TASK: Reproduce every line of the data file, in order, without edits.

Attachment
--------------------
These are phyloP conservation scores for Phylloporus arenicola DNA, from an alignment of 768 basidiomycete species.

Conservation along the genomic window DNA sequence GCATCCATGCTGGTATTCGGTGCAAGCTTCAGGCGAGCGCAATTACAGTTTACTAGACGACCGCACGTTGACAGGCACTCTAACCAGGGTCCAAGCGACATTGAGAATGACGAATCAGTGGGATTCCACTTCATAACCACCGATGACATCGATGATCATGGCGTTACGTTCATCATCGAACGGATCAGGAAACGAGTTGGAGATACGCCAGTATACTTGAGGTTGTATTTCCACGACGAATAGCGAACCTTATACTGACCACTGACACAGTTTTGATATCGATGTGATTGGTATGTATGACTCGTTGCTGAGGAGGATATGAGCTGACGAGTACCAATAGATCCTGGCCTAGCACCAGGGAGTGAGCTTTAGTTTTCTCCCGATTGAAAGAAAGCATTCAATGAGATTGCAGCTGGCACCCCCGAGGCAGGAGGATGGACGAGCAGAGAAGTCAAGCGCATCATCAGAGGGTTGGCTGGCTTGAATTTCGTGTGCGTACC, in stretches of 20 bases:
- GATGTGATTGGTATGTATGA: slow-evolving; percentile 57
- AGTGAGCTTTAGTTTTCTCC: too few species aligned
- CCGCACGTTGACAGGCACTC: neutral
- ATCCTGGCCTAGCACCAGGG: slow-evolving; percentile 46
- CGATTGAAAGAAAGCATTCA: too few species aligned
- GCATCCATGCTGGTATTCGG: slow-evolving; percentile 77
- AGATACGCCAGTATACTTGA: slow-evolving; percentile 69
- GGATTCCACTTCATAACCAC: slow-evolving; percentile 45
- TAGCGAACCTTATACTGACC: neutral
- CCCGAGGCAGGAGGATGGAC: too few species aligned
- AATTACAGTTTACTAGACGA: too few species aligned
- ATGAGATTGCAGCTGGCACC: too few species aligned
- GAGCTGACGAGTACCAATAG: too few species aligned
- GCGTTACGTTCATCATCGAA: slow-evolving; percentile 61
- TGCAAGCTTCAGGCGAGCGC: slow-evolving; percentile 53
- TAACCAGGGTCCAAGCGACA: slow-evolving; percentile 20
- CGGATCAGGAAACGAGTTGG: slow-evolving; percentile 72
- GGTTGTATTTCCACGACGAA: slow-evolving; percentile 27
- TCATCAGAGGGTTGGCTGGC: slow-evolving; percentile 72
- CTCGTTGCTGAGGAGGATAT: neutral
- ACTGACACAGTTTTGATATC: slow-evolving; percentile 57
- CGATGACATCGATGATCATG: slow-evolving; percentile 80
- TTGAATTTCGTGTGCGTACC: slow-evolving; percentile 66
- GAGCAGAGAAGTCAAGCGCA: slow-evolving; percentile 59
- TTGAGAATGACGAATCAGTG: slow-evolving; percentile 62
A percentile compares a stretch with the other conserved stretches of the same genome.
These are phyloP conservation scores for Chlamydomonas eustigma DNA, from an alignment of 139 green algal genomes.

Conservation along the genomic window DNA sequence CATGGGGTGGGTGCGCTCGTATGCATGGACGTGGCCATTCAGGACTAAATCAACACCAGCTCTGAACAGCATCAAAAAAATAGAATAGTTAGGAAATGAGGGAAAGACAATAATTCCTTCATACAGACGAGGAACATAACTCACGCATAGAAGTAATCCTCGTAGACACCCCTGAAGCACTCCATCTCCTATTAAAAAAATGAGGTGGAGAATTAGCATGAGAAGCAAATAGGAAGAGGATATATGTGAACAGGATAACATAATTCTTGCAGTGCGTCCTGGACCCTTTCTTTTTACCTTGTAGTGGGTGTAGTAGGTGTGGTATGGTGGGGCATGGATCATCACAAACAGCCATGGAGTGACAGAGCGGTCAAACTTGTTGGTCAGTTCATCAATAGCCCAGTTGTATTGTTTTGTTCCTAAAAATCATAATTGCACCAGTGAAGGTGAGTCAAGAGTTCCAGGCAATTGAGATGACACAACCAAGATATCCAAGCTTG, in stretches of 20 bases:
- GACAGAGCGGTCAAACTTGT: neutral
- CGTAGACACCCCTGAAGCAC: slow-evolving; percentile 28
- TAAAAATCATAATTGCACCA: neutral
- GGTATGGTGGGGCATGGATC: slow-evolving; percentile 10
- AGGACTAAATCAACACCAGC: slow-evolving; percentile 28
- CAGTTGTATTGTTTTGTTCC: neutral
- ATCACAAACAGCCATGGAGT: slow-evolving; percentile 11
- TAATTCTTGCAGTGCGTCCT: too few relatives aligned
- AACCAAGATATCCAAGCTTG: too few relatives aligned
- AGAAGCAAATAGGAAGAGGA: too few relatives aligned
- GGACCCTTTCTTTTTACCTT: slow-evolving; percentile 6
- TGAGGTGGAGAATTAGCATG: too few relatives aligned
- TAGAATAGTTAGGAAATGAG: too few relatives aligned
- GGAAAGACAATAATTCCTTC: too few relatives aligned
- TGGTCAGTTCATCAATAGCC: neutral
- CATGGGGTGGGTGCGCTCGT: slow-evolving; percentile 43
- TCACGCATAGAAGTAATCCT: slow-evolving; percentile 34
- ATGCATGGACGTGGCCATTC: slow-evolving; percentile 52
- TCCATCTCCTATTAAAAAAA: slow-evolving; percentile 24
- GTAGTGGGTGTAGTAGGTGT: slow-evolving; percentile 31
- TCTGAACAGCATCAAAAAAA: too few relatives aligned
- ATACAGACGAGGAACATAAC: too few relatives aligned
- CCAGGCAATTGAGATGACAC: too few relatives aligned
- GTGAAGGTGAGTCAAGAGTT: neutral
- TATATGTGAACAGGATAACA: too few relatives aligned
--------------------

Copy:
These are phyloP conservation scores for Phylloporus arenicola DNA, from an alignment of 768 basidiomycete species.

Conservation along the genomic window DNA sequence GCATCCATGCTGGTATTCGGTGCAAGCTTCAGGCGAGCGCAATTACAGTTTACTAGACGACCGCACGTTGACAGGCACTCTAACCAGGGTCCAAGCGACATTGAGAATGACGAATCAGTGGGATTCCACTTCATAACCACCGATGACATCGATGATCATGGCGTTACGTTCATCATCGAACGGATCAGGAAACGAGTTGGAGATACGCCAGTATACTTGAGGTTGTATTTCCACGACGAATAGCGAACCTTATACTGACCACTGACACAGTTTTGATATCGATGTGATTGGTATGTATGACTCGTTGCTGAGGAGGATATGAGCTGACGAGTACCAATAGATCCTGGCCTAGCACCAGGGAGTGAGCTTTAGTTTTCTCCCGATTGAAAGAAAGCATTCAATGAGATTGCAGCTGGCACCCCCGAGGCAGGAGGATGGACGAGCAGAGAAGTCAAGCGCATCATCAGAGGGTTGGCTGGCTTGAATTTCGTGTGCGTACC, in stretches of 20 bases:
- GATGTGATTGGTATGTATGA: slow-evolving; percentile 57
- AGTGAGCTTTAGTTTTCTCC: too few species aligned
- CCGCACGTTGACAGGCACTC: neutral
- ATCCTGGCCTAGCACCAGGG: slow-evolving; percentile 46
- CGATTGAAAGAAAGCATTCA: too few species aligned
- GCATCCATGCTGGTATTCGG: slow-evolving; percentile 77
- AGATACGCCAGTATACTTGA: slow-evolving; percentile 69
- GGATTCCACTTCATAACCAC: slow-evolving; percentile 45
- TAGCGAACCTTATACTGACC: neutral
- CCCGAGGCAGGAGGATGGAC: too few species aligned
- AATTACAGTTTACTAGACGA: too few species aligned
- ATGAGATTGCAGCTGGCACC: too few species aligned
- GAGCTGACGAGTACCAATAG: too few species aligned
- GCGTTACGTTCATCATCGAA: slow-evolving; percentile 61
- TGCAAGCTTCAGGCGAGCGC: slow-evolving; percentile 53
- TAACCAGGGTCCAAGCGACA: slow-evolving; percentile 20
- CGGATCAGGAAACGAGTTGG: slow-evolving; percentile 72
- GGTTGTATTTCCACGACGAA: slow-evolving; percentile 27
- TCATCAGAGGGTTGGCTGGC: slow-evolving; percentile 72
- CTCGTTGCTGAGGAGGATAT: neutral
- ACTGACACAGTTTTGATATC: slow-evolving; percentile 57
- CGATGACATCGATGATCATG: slow-evolving; percentile 80
- TTGAATTTCGTGTGCGTACC: slow-evolving; percentile 66
- GAGCAGAGAAGTCAAGCGCA: slow-evolving; percentile 59
- TTGAGAATGACGAATCAGTG: slow-evolving; percentile 62
A percentile compares a stretch with the other conserved stretches of the same genome.
These are phyloP conservation scores for Chlamydomonas eustigma DNA, from an alignment of 139 green algal genomes.

Conservation along the genomic window DNA sequence CATGGGGTGGGTGCGCTCGTATGCATGGACGTGGCCATTCAGGACTAAATCAACACCAGCTCTGAACAGCATCAAAAAAATAGAATAGTTAGGAAATGAGGGAAAGACAATAATTCCTTCATACAGACGAGGAACATAACTCACGCATAGAAGTAATCCTCGTAGACACCCCTGAAGCACTCCATCTCCTATTAAAAAAATGAGGTGGAGAATTAGCATGAGAAGCAAATAGGAAGAGGATATATGTGAACAGGATAACATAATTCTTGCAGTGCGTCCTGGACCCTTTCTTTTTACCTTGTAGTGGGTGTAGTAGGTGTGGTATGGTGGGGCATGGATCATCACAAACAGCCATGGAGTGACAGAGCGGTCAAACTTGTTGGTCAGTTCATCAATAGCCCAGTTGTATTGTTTTGTTCCTAAAAATCATAATTGCACCAGTGAAGGTGAGTCAAGAGTTCCAGGCAATTGAGATGACACAACCAAGATATCCAAGCTTG, in stretches of 20 bases:
- GACAGAGCGGTCAAACTTGT: neutral
- CGTAGACACCCCTGAAGCAC: slow-evolving; percentile 28
- TAAAAATCATAATTGCACCA: neutral
- GGTATGGTGGGGCATGGATC: slow-evolving; percentile 10
- AGGACTAAATCAACACCAGC: slow-evolving; percentile 28
- CAGTTGTATTGTTTTGTTCC: neutral
- ATCACAAACAGCCATGGAGT: slow-evolving; percentile 11
- TAATTCTTGCAGTGCGTCCT: too few relatives aligned
- AACCAAGATATCCAAGCTTG: too few relatives aligned
- AGAAGCAAATAGGAAGAGGA: too few relatives aligned
- GGACCCTTTCTTTTTACCTT: slow-evolving; percentile 6
- TGAGGTGGAGAATTAGCATG: too few relatives aligned
- TAGAATAGTTAGGAAATGAG: too few relatives aligned
- GGAAAGACAATAATTCCTTC: too few relatives aligned
- TGGTCAGTTCATCAATAGCC: neutral
- CATGGGGTGGGTGCGCTCGT: slow-evolving; percentile 43
- TCACGCATAGAAGTAATCCT: slow-evolving; percentile 34
- ATGCATGGACGTGGCCATTC: slow-evolving; percentile 52
- TCCATCTCCTATTAAAAAAA: slow-evolving; percentile 24
- GTAGTGGGTGTAGTAGGTGT: slow-evolving; percentile 31
- TCTGAACAGCATCAAAAAAA: too few relatives aligned
- ATACAGACGAGGAACATAAC: too few relatives aligned
- CCAGGCAATTGAGATGACAC: too few relatives aligned
- GTGAAGGTGAGTCAAGAGTT: neutral
- TATATGTGAACAGGATAACA: too few relatives aligned